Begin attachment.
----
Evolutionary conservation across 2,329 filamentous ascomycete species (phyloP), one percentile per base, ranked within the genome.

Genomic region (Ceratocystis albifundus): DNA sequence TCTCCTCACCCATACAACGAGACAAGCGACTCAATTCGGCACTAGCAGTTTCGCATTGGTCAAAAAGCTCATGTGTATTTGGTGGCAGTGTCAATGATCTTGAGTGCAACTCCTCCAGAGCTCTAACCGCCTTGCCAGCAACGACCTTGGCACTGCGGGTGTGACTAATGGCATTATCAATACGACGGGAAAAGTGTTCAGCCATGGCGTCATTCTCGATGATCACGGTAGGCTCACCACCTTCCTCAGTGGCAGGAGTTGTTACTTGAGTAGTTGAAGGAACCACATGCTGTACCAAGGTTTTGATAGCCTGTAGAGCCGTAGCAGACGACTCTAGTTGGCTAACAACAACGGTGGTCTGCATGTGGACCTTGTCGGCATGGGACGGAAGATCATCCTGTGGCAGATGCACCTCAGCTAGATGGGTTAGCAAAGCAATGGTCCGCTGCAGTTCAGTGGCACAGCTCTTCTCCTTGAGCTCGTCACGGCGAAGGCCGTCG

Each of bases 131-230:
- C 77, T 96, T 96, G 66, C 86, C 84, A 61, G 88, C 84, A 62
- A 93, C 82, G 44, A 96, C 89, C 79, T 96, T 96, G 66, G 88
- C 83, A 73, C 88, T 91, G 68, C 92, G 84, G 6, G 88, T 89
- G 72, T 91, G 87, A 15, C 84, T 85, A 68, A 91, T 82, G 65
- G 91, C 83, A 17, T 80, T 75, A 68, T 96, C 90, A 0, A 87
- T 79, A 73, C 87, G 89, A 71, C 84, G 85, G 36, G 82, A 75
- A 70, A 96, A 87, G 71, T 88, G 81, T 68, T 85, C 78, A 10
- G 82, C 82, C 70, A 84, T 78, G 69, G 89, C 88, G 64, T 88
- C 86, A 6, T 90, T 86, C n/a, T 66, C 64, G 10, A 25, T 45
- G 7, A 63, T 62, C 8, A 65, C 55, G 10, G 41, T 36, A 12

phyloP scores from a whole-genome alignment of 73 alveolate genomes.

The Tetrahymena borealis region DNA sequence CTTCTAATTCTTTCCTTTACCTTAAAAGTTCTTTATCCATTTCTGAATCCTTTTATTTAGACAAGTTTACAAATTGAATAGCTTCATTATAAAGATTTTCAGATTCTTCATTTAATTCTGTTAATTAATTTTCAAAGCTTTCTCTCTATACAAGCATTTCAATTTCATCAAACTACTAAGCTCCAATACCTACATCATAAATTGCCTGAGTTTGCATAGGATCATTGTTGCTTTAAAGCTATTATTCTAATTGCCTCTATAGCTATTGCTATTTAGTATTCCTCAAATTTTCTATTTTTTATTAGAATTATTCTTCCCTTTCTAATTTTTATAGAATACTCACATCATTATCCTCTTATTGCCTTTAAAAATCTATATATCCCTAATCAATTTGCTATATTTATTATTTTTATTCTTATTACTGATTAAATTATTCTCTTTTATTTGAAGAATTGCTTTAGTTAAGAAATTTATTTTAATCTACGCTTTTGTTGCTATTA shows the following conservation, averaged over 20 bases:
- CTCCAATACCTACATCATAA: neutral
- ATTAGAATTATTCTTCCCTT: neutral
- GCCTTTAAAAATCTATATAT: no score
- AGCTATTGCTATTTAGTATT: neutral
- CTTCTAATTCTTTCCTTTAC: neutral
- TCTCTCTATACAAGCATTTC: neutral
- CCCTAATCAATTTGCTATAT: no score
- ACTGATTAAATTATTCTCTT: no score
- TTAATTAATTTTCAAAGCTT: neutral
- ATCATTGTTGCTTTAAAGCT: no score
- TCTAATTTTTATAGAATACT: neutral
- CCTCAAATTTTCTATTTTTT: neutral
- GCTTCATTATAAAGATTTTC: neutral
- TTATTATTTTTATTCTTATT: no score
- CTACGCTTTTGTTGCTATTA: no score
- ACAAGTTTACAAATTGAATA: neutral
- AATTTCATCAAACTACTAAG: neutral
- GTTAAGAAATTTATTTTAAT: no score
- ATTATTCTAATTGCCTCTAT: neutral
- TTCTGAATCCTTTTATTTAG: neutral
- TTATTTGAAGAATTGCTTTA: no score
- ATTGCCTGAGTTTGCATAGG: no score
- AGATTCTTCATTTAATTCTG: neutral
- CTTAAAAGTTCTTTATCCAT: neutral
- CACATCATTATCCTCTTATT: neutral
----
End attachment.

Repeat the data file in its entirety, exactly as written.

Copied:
Evolutionary conservation across 2,329 filamentous ascomycete species (phyloP), one percentile per base, ranked within the genome.

Genomic region (Ceratocystis albifundus): DNA sequence TCTCCTCACCCATACAACGAGACAAGCGACTCAATTCGGCACTAGCAGTTTCGCATTGGTCAAAAAGCTCATGTGTATTTGGTGGCAGTGTCAATGATCTTGAGTGCAACTCCTCCAGAGCTCTAACCGCCTTGCCAGCAACGACCTTGGCACTGCGGGTGTGACTAATGGCATTATCAATACGACGGGAAAAGTGTTCAGCCATGGCGTCATTCTCGATGATCACGGTAGGCTCACCACCTTCCTCAGTGGCAGGAGTTGTTACTTGAGTAGTTGAAGGAACCACATGCTGTACCAAGGTTTTGATAGCCTGTAGAGCCGTAGCAGACGACTCTAGTTGGCTAACAACAACGGTGGTCTGCATGTGGACCTTGTCGGCATGGGACGGAAGATCATCCTGTGGCAGATGCACCTCAGCTAGATGGGTTAGCAAAGCAATGGTCCGCTGCAGTTCAGTGGCACAGCTCTTCTCCTTGAGCTCGTCACGGCGAAGGCCGTCG

Each of bases 131-230:
- C 77, T 96, T 96, G 66, C 86, C 84, A 61, G 88, C 84, A 62
- A 93, C 82, G 44, A 96, C 89, C 79, T 96, T 96, G 66, G 88
- C 83, A 73, C 88, T 91, G 68, C 92, G 84, G 6, G 88, T 89
- G 72, T 91, G 87, A 15, C 84, T 85, A 68, A 91, T 82, G 65
- G 91, C 83, A 17, T 80, T 75, A 68, T 96, C 90, A 0, A 87
- T 79, A 73, C 87, G 89, A 71, C 84, G 85, G 36, G 82, A 75
- A 70, A 96, A 87, G 71, T 88, G 81, T 68, T 85, C 78, A 10
- G 82, C 82, C 70, A 84, T 78, G 69, G 89, C 88, G 64, T 88
- C 86, A 6, T 90, T 86, C n/a, T 66, C 64, G 10, A 25, T 45
- G 7, A 63, T 62, C 8, A 65, C 55, G 10, G 41, T 36, A 12

phyloP scores from a whole-genome alignment of 73 alveolate genomes.

The Tetrahymena borealis region DNA sequence CTTCTAATTCTTTCCTTTACCTTAAAAGTTCTTTATCCATTTCTGAATCCTTTTATTTAGACAAGTTTACAAATTGAATAGCTTCATTATAAAGATTTTCAGATTCTTCATTTAATTCTGTTAATTAATTTTCAAAGCTTTCTCTCTATACAAGCATTTCAATTTCATCAAACTACTAAGCTCCAATACCTACATCATAAATTGCCTGAGTTTGCATAGGATCATTGTTGCTTTAAAGCTATTATTCTAATTGCCTCTATAGCTATTGCTATTTAGTATTCCTCAAATTTTCTATTTTTTATTAGAATTATTCTTCCCTTTCTAATTTTTATAGAATACTCACATCATTATCCTCTTATTGCCTTTAAAAATCTATATATCCCTAATCAATTTGCTATATTTATTATTTTTATTCTTATTACTGATTAAATTATTCTCTTTTATTTGAAGAATTGCTTTAGTTAAGAAATTTATTTTAATCTACGCTTTTGTTGCTATTA shows the following conservation, averaged over 20 bases:
- CTCCAATACCTACATCATAA: neutral
- ATTAGAATTATTCTTCCCTT: neutral
- GCCTTTAAAAATCTATATAT: no score
- AGCTATTGCTATTTAGTATT: neutral
- CTTCTAATTCTTTCCTTTAC: neutral
- TCTCTCTATACAAGCATTTC: neutral
- CCCTAATCAATTTGCTATAT: no score
- ACTGATTAAATTATTCTCTT: no score
- TTAATTAATTTTCAAAGCTT: neutral
- ATCATTGTTGCTTTAAAGCT: no score
- TCTAATTTTTATAGAATACT: neutral
- CCTCAAATTTTCTATTTTTT: neutral
- GCTTCATTATAAAGATTTTC: neutral
- TTATTATTTTTATTCTTATT: no score
- CTACGCTTTTGTTGCTATTA: no score
- ACAAGTTTACAAATTGAATA: neutral
- AATTTCATCAAACTACTAAG: neutral
- GTTAAGAAATTTATTTTAAT: no score
- ATTATTCTAATTGCCTCTAT: neutral
- TTCTGAATCCTTTTATTTAG: neutral
- TTATTTGAAGAATTGCTTTA: no score
- ATTGCCTGAGTTTGCATAGG: no score
- AGATTCTTCATTTAATTCTG: neutral
- CTTAAAAGTTCTTTATCCAT: neutral
- CACATCATTATCCTCTTATT: neutral